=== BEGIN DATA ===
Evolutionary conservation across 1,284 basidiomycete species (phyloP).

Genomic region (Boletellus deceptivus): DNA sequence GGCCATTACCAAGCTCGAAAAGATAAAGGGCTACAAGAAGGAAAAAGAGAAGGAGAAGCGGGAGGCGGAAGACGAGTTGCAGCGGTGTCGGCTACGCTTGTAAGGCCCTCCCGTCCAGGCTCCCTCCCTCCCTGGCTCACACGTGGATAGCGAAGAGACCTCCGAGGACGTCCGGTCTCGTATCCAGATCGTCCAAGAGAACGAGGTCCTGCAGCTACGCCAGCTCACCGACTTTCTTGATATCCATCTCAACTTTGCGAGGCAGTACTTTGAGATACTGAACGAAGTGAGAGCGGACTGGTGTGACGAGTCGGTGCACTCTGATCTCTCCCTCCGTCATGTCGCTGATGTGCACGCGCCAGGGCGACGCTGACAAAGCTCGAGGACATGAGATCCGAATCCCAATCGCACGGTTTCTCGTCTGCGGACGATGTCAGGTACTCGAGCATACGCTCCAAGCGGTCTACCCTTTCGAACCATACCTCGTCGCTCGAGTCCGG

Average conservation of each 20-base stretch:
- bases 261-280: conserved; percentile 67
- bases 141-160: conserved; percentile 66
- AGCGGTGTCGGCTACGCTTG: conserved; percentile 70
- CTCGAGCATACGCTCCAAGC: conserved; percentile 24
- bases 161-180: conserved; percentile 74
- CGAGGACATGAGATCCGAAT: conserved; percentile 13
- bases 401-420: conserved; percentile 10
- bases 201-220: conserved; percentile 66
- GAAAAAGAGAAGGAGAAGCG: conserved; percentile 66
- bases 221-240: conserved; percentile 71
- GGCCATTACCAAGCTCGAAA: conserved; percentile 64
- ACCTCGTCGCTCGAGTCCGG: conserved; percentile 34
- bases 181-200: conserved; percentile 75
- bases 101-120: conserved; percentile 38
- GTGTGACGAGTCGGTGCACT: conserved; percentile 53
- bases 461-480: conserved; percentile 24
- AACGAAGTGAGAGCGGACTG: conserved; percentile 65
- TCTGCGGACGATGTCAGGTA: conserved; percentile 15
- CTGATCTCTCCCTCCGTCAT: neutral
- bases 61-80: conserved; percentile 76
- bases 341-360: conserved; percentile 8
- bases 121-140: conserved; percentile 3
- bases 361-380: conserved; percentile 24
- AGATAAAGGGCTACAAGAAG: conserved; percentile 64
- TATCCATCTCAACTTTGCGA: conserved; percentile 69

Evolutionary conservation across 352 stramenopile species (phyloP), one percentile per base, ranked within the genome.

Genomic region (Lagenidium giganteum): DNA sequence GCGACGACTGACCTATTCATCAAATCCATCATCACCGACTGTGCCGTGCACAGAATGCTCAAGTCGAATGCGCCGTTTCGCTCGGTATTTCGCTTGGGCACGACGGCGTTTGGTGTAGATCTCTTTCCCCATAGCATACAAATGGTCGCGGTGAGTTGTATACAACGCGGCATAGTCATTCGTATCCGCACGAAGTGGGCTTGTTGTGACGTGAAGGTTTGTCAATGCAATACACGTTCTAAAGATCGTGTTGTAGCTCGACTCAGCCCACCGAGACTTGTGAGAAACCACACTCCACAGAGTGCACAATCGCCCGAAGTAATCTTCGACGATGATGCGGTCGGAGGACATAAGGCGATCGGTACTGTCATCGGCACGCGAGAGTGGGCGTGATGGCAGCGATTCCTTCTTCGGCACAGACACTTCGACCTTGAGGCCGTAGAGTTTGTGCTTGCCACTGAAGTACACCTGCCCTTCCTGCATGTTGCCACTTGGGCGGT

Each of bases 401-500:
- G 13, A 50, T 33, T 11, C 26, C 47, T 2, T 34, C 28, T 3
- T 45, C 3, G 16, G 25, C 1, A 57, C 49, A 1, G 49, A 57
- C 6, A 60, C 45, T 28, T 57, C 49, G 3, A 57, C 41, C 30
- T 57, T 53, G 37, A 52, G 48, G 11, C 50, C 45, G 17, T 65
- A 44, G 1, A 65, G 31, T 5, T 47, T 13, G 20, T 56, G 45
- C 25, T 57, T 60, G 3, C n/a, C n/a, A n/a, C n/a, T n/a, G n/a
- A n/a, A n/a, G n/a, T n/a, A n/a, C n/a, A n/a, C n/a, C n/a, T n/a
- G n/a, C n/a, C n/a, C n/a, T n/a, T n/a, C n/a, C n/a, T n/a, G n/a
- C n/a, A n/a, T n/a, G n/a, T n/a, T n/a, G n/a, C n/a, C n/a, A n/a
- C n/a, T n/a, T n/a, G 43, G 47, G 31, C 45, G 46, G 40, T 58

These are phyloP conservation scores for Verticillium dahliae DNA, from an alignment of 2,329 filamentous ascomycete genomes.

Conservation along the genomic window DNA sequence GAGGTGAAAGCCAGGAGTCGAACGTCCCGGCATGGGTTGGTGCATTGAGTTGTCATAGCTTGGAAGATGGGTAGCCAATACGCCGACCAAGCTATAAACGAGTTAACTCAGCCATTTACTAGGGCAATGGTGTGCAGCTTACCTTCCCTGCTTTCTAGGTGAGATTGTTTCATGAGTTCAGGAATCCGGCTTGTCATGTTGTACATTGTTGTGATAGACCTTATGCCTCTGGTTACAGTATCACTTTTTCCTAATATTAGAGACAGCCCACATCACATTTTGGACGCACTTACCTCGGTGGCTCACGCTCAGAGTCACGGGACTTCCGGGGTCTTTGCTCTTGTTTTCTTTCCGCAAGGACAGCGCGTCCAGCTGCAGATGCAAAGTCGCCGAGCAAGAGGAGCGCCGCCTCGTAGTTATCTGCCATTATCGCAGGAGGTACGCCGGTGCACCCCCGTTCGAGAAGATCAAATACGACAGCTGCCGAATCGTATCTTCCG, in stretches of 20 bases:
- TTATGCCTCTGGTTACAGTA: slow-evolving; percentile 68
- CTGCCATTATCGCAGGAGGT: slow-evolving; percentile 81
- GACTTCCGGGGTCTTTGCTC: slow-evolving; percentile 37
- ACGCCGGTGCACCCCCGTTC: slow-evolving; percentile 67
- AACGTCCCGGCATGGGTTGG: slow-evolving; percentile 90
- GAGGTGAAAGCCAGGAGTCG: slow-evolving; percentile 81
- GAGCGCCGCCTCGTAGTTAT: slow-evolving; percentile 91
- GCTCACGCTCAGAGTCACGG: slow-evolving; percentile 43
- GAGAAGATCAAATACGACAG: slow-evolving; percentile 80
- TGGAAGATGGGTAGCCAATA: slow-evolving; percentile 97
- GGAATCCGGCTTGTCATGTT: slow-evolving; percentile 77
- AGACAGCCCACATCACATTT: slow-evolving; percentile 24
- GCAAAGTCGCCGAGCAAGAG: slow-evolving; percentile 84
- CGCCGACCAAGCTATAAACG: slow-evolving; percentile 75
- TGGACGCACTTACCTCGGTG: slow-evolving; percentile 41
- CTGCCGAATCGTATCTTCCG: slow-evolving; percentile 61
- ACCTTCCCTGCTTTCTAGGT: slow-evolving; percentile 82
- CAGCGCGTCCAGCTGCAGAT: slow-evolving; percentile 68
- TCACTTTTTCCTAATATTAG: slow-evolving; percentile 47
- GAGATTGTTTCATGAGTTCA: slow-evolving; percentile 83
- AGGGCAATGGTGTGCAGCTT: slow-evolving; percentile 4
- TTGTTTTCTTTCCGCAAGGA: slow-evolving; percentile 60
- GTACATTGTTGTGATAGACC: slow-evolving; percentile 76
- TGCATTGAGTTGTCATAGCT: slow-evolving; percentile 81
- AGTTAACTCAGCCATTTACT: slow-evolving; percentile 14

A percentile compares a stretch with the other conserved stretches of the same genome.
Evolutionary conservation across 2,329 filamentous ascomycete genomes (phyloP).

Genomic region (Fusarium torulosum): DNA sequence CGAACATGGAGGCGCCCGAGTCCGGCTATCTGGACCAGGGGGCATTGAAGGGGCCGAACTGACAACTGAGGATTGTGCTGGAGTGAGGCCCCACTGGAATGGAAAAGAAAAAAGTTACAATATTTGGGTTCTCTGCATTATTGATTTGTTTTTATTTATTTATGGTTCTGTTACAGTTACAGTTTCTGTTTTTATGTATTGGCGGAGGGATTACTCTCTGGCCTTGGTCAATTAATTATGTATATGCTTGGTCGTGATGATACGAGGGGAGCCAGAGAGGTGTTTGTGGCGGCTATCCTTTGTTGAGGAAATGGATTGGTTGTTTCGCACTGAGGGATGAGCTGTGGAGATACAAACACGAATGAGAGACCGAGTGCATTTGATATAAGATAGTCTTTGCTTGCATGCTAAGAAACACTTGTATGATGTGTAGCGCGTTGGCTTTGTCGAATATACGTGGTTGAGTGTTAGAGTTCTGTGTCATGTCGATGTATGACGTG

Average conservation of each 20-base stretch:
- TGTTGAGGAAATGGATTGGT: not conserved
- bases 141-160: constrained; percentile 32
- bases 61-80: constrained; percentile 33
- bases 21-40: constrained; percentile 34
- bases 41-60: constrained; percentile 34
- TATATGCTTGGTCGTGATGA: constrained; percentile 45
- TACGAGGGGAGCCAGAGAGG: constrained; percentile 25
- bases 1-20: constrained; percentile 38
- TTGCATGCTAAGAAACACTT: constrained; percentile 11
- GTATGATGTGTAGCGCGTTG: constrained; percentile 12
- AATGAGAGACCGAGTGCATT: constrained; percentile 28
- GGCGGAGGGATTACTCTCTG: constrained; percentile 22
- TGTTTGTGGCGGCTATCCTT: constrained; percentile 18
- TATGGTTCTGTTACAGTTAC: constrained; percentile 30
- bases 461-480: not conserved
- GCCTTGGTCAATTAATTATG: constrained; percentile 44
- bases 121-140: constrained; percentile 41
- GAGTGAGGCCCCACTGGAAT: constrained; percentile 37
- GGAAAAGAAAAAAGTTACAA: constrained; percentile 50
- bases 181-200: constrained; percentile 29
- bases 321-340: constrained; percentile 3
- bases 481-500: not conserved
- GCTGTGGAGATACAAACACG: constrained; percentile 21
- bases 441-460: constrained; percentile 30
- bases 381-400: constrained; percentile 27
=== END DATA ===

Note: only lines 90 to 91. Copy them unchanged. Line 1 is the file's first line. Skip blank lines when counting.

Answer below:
- GAGTGAGGCCCCACTGGAAT: constrained; percentile 37
- GGAAAAGAAAAAAGTTACAA: constrained; percentile 50